Immunotherapy, although it is a recognized treatment in the fight against melanoma, doesn’t always help. Could beta-blockers make this treatment more successful and improve patients’ prospects?
Immunotherapy works by changing the patients’ immune system and enabling it to better detect and attack malignant cells. It is seen by medical professionals as one of the newest and best forms of melanoma treatment.
But many people still do not benefit fully from immunotherapy. The research community is now hard at work trying to figure out the most effective combination of immunotherapies, as well as the best ways to avoid its side effects and maximize its benefits.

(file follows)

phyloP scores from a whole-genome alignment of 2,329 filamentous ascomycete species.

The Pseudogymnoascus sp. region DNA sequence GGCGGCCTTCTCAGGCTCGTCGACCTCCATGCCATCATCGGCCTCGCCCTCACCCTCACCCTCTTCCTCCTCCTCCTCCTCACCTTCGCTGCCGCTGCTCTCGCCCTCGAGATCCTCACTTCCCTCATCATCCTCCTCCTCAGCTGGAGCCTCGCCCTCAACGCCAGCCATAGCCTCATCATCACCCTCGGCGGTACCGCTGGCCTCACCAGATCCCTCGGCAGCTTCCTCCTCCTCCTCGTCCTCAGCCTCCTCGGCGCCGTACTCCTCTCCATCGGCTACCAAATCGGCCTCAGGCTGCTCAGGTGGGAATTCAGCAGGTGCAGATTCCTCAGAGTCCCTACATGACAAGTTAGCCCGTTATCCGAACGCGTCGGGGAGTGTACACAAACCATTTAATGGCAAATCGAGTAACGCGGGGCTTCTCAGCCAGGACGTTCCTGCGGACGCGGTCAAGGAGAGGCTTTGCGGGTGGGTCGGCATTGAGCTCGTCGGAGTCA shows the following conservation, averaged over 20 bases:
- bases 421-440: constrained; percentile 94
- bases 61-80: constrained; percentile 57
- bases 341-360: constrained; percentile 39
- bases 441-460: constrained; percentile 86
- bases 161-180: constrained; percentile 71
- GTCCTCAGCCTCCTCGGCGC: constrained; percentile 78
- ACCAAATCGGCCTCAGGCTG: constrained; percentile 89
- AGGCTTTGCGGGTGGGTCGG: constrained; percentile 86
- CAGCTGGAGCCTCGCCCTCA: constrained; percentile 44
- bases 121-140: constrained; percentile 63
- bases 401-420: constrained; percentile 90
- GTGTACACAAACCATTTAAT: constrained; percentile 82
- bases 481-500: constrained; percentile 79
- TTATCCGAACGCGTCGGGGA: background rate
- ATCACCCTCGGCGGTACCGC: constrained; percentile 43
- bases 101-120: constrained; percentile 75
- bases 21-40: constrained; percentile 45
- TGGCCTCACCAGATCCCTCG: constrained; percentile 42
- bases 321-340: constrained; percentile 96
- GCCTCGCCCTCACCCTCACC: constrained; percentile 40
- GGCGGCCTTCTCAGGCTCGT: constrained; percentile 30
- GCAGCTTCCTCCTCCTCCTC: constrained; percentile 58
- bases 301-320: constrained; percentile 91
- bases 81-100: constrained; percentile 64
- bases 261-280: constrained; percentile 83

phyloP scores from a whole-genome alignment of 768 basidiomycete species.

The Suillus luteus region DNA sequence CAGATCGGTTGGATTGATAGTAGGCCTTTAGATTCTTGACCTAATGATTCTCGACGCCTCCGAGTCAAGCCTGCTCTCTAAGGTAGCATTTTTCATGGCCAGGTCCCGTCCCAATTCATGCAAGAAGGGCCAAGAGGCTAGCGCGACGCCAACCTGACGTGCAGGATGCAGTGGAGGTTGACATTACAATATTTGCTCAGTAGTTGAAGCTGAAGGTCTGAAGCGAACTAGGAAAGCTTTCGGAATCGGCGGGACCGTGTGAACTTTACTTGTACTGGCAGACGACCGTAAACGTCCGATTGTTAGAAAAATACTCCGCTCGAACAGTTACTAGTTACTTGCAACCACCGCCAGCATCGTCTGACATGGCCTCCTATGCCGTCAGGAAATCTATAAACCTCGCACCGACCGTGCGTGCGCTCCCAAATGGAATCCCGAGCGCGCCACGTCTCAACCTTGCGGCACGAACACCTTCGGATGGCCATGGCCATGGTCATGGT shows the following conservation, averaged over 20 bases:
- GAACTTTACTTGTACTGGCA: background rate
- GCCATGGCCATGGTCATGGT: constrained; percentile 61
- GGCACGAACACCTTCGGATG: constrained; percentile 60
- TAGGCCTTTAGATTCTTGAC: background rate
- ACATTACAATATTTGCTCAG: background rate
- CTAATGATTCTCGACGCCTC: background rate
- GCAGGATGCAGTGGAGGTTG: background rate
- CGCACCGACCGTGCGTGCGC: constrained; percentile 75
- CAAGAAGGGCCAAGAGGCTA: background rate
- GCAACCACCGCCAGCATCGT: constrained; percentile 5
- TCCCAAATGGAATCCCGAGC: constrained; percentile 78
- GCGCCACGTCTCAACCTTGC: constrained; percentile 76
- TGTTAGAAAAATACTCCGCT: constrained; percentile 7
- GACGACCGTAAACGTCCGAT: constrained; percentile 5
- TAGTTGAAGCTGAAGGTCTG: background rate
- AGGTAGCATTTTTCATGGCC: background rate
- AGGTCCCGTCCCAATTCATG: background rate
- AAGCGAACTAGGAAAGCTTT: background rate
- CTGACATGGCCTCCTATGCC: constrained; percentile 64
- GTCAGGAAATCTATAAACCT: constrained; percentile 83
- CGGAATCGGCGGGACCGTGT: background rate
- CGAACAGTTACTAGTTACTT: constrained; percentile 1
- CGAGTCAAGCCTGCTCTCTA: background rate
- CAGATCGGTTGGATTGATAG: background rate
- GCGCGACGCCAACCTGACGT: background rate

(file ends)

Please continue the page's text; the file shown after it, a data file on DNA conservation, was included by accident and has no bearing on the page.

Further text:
New research may bring us closer to such benefits. Scientists at Penn State College of Medicine in Hershey — led by Dr. Todd Schell, a professor of microbiology and immunology — investigated the effect of combining beta-blockers with immunotherapies and found that the drugs boosted the impact of immunotherapy on advanced melanoma.
“Beta-blockers slow your heart rhythm, but they can also affect immune cells and improve immune function,” Dr. Schell explains.